A coupled model of stomatal conductance, photosynthesis and transpiration

A coupled model of stomatal conductance, photosynthesis and transpiration ABSTRACT A model that couples stomatal conductance, photosynthesis, leaf energy balance and transport of water through the soil–plant–atmosphere continuum is presented. Stomatal conductance in the model depends on light, temperature and intercellular CO2 concentration via photosynthesis and on leaf water potential, which in turn is a function of soil water potential, the rate of water flow through the soil and plant, and on xylem hydraulic resistance. Water transport from soil to roots is simulated through solution of Richards’ equation. The model captures the observed hysteresis in diurnal variations in stomatal conductance, assimilation rate and transpiration for plant canopies. Hysteresis arises because atmospheric demand for water from the leaves typically peaks in mid‐afternoon and because of uneven distribution of soil matric potentials with distance from the roots. Potentials at the root surfaces are lower than in the bulk soil, and once soil water supply starts to limit transpiration, root potentials are substantially less negative in the morning than in the afternoon. This leads to higher stomatal conductances, CO2 assimilation and transpiration in the morning compared to later in the day. Stomatal conductance is sensitive to soil and plant hydraulic properties and to root length density only after approximately 10 d of soil drying, when supply of water by the soil to the roots becomes limiting. High atmospheric demand causes transpiration rates, LE, to decline at a slightly higher soil water content, θs, than at low atmospheric demand, but all curves of LE versus θs fall on the same line when soil water supply limits transpiration. Stomatal conductance cannot be modelled in isolation, but must be fully coupled with models of photosynthesis/respiration and the transport of water from soil, through roots, stems and leaves to the atmosphere. http://www.deepdyve.com/assets/images/DeepDyve-Logo-lg.png Plant Cell & Environment Wiley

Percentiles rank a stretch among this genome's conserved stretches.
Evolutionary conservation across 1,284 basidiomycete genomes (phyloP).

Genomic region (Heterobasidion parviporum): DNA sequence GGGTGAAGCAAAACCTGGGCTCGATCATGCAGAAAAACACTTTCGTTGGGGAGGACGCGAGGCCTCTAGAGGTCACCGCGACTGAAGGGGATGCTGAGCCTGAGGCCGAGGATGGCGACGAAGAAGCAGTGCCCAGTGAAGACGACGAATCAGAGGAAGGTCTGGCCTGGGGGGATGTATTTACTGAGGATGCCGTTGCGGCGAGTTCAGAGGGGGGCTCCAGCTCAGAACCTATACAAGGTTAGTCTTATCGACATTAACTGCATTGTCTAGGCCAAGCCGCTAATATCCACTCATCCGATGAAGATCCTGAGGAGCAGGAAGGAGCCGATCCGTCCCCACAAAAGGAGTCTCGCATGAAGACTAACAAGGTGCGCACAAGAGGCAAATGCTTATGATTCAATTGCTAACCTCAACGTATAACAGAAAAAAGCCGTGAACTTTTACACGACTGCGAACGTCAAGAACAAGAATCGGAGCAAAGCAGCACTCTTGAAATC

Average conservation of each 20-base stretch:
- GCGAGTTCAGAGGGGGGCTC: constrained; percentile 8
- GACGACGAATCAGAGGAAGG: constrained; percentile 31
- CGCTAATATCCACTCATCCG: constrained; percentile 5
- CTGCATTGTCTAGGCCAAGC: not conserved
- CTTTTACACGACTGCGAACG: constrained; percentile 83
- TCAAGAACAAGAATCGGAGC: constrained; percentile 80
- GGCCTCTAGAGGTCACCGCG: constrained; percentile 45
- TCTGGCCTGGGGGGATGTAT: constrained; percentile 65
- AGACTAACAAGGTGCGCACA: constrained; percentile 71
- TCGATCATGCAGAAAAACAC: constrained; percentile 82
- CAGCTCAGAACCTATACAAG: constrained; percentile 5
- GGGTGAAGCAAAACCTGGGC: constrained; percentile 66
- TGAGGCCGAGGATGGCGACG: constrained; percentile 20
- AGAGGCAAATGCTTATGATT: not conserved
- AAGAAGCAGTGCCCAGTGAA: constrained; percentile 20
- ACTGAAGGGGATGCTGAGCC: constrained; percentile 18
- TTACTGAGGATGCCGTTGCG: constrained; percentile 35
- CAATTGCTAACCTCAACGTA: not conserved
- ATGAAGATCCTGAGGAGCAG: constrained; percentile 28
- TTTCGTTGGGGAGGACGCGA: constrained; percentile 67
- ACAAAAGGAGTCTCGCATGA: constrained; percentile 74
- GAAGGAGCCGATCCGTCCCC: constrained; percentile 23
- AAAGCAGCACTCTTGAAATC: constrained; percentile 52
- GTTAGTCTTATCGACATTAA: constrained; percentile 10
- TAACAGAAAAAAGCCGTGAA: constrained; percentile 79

A coupled model of stomatal conductance, photosynthesis and transpiration

Plant Cell & Environment, Volume 26 (7) – Jul 1, 2003

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Publisher
Wiley
Copyright
Copyright © 2003 Wiley Subscription Services, Inc., A Wiley Company
ISSN
0140-7791
eISSN
1365-3040
D.O.I.
10.1046/j.1365-3040.2003.01035.x
Publisher site
See Article on Publisher Site

Abstract

ABSTRACT A model that couples stomatal conductance, photosynthesis, leaf energy balance and transport of water through the soil–plant–atmosphere continuum is presented. Stomatal conductance in the model depends on light, temperature and intercellular CO2 concentration via photosynthesis and on leaf water potential, which in turn is a function of soil water potential, the rate of water flow through the soil and plant, and on xylem hydraulic resistance. Water transport from soil to roots is simulated through solution of Richards’ equation. The model captures the observed hysteresis in diurnal variations in stomatal conductance, assimilation rate and transpiration for plant canopies. Hysteresis arises because atmospheric demand for water from the leaves typically peaks in mid‐afternoon and because of uneven distribution of soil matric potentials with distance from the roots. Potentials at the root surfaces are lower than in the bulk soil, and once soil water supply starts to limit transpiration, root potentials are substantially less negative in the morning than in the afternoon. This leads to higher stomatal conductances, CO2 assimilation and transpiration in the morning compared to later in the day. Stomatal conductance is sensitive to soil and plant hydraulic properties and to root length density only after approximately 10 d of soil drying, when supply of water by the soil to the roots becomes limiting. High atmospheric demand causes transpiration rates, LE, to decline at a slightly higher soil water content, θs, than at low atmospheric demand, but all curves of LE versus θs fall on the same line when soil water supply limits transpiration. Stomatal conductance cannot be modelled in isolation, but must be fully coupled with models of photosynthesis/respiration and the transport of water from soil, through roots, stems and leaves to the atmosphere.

Journal

Plant Cell & EnvironmentWiley

Published: Jul 1, 2003

References

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